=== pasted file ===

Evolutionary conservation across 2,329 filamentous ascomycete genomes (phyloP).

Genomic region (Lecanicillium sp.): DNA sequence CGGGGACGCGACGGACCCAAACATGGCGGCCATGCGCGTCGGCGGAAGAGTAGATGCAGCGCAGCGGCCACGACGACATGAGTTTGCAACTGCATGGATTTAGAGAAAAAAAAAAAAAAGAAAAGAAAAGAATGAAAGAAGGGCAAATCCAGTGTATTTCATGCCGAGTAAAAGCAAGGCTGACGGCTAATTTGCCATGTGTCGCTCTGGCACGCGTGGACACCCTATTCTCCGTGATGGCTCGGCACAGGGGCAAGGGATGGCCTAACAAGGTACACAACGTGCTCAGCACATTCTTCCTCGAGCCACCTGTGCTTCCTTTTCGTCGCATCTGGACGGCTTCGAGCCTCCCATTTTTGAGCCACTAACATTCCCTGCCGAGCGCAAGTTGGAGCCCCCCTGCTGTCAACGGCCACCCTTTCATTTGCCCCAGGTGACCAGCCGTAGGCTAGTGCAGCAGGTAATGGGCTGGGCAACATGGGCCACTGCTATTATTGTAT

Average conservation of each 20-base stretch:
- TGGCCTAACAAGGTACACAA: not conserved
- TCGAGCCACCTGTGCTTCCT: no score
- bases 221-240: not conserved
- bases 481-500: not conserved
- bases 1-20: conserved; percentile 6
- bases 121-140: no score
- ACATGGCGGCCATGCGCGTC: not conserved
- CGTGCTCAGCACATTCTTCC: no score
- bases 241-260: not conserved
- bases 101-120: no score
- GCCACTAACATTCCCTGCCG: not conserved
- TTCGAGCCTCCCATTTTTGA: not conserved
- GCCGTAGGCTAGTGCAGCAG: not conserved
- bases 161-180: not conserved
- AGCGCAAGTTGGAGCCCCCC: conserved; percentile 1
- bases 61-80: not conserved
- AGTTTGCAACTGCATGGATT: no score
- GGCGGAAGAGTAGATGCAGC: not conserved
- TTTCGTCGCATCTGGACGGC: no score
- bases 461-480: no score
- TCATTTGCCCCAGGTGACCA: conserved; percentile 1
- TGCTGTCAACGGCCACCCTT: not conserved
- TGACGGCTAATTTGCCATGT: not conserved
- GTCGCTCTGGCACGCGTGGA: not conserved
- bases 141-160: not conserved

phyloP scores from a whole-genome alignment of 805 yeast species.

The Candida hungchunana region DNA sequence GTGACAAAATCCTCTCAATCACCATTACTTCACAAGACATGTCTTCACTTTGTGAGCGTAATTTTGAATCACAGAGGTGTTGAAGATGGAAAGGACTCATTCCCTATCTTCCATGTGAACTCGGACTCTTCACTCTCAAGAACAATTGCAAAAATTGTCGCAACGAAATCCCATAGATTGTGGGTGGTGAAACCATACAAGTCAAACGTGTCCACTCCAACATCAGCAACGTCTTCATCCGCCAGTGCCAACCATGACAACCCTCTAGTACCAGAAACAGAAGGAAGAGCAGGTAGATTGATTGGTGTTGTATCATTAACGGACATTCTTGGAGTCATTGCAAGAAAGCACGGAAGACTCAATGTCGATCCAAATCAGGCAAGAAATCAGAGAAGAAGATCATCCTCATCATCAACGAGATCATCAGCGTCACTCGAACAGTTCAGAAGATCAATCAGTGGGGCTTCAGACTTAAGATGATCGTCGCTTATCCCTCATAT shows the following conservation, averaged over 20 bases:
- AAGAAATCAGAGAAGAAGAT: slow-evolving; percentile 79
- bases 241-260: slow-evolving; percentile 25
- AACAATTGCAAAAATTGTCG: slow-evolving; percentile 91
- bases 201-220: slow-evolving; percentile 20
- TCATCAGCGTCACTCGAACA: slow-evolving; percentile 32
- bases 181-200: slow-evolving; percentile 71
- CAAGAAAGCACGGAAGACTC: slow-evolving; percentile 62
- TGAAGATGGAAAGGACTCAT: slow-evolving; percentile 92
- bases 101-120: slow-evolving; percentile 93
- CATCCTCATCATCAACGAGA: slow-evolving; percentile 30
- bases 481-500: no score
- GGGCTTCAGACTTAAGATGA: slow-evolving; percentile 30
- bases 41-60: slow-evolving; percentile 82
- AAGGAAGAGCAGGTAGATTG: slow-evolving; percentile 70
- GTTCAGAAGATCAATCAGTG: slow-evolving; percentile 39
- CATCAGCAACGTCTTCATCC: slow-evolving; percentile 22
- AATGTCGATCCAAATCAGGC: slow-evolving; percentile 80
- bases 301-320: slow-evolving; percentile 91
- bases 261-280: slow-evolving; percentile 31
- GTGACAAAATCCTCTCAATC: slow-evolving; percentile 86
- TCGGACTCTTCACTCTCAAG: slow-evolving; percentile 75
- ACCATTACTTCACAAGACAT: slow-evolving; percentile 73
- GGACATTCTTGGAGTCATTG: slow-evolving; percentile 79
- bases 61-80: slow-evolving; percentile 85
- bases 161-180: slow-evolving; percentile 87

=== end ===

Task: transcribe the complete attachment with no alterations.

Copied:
Evolutionary conservation across 2,329 filamentous ascomycete genomes (phyloP).

Genomic region (Lecanicillium sp.): DNA sequence CGGGGACGCGACGGACCCAAACATGGCGGCCATGCGCGTCGGCGGAAGAGTAGATGCAGCGCAGCGGCCACGACGACATGAGTTTGCAACTGCATGGATTTAGAGAAAAAAAAAAAAAAGAAAAGAAAAGAATGAAAGAAGGGCAAATCCAGTGTATTTCATGCCGAGTAAAAGCAAGGCTGACGGCTAATTTGCCATGTGTCGCTCTGGCACGCGTGGACACCCTATTCTCCGTGATGGCTCGGCACAGGGGCAAGGGATGGCCTAACAAGGTACACAACGTGCTCAGCACATTCTTCCTCGAGCCACCTGTGCTTCCTTTTCGTCGCATCTGGACGGCTTCGAGCCTCCCATTTTTGAGCCACTAACATTCCCTGCCGAGCGCAAGTTGGAGCCCCCCTGCTGTCAACGGCCACCCTTTCATTTGCCCCAGGTGACCAGCCGTAGGCTAGTGCAGCAGGTAATGGGCTGGGCAACATGGGCCACTGCTATTATTGTAT

Average conservation of each 20-base stretch:
- TGGCCTAACAAGGTACACAA: not conserved
- TCGAGCCACCTGTGCTTCCT: no score
- bases 221-240: not conserved
- bases 481-500: not conserved
- bases 1-20: conserved; percentile 6
- bases 121-140: no score
- ACATGGCGGCCATGCGCGTC: not conserved
- CGTGCTCAGCACATTCTTCC: no score
- bases 241-260: not conserved
- bases 101-120: no score
- GCCACTAACATTCCCTGCCG: not conserved
- TTCGAGCCTCCCATTTTTGA: not conserved
- GCCGTAGGCTAGTGCAGCAG: not conserved
- bases 161-180: not conserved
- AGCGCAAGTTGGAGCCCCCC: conserved; percentile 1
- bases 61-80: not conserved
- AGTTTGCAACTGCATGGATT: no score
- GGCGGAAGAGTAGATGCAGC: not conserved
- TTTCGTCGCATCTGGACGGC: no score
- bases 461-480: no score
- TCATTTGCCCCAGGTGACCA: conserved; percentile 1
- TGCTGTCAACGGCCACCCTT: not conserved
- TGACGGCTAATTTGCCATGT: not conserved
- GTCGCTCTGGCACGCGTGGA: not conserved
- bases 141-160: not conserved

phyloP scores from a whole-genome alignment of 805 yeast species.

The Candida hungchunana region DNA sequence GTGACAAAATCCTCTCAATCACCATTACTTCACAAGACATGTCTTCACTTTGTGAGCGTAATTTTGAATCACAGAGGTGTTGAAGATGGAAAGGACTCATTCCCTATCTTCCATGTGAACTCGGACTCTTCACTCTCAAGAACAATTGCAAAAATTGTCGCAACGAAATCCCATAGATTGTGGGTGGTGAAACCATACAAGTCAAACGTGTCCACTCCAACATCAGCAACGTCTTCATCCGCCAGTGCCAACCATGACAACCCTCTAGTACCAGAAACAGAAGGAAGAGCAGGTAGATTGATTGGTGTTGTATCATTAACGGACATTCTTGGAGTCATTGCAAGAAAGCACGGAAGACTCAATGTCGATCCAAATCAGGCAAGAAATCAGAGAAGAAGATCATCCTCATCATCAACGAGATCATCAGCGTCACTCGAACAGTTCAGAAGATCAATCAGTGGGGCTTCAGACTTAAGATGATCGTCGCTTATCCCTCATAT shows the following conservation, averaged over 20 bases:
- AAGAAATCAGAGAAGAAGAT: slow-evolving; percentile 79
- bases 241-260: slow-evolving; percentile 25
- AACAATTGCAAAAATTGTCG: slow-evolving; percentile 91
- bases 201-220: slow-evolving; percentile 20
- TCATCAGCGTCACTCGAACA: slow-evolving; percentile 32
- bases 181-200: slow-evolving; percentile 71
- CAAGAAAGCACGGAAGACTC: slow-evolving; percentile 62
- TGAAGATGGAAAGGACTCAT: slow-evolving; percentile 92
- bases 101-120: slow-evolving; percentile 93
- CATCCTCATCATCAACGAGA: slow-evolving; percentile 30
- bases 481-500: no score
- GGGCTTCAGACTTAAGATGA: slow-evolving; percentile 30
- bases 41-60: slow-evolving; percentile 82
- AAGGAAGAGCAGGTAGATTG: slow-evolving; percentile 70
- GTTCAGAAGATCAATCAGTG: slow-evolving; percentile 39
- CATCAGCAACGTCTTCATCC: slow-evolving; percentile 22
- AATGTCGATCCAAATCAGGC: slow-evolving; percentile 80
- bases 301-320: slow-evolving; percentile 91
- bases 261-280: slow-evolving; percentile 31
- GTGACAAAATCCTCTCAATC: slow-evolving; percentile 86
- TCGGACTCTTCACTCTCAAG: slow-evolving; percentile 75
- ACCATTACTTCACAAGACAT: slow-evolving; percentile 73
- GGACATTCTTGGAGTCATTG: slow-evolving; percentile 79
- bases 61-80: slow-evolving; percentile 85
- bases 161-180: slow-evolving; percentile 87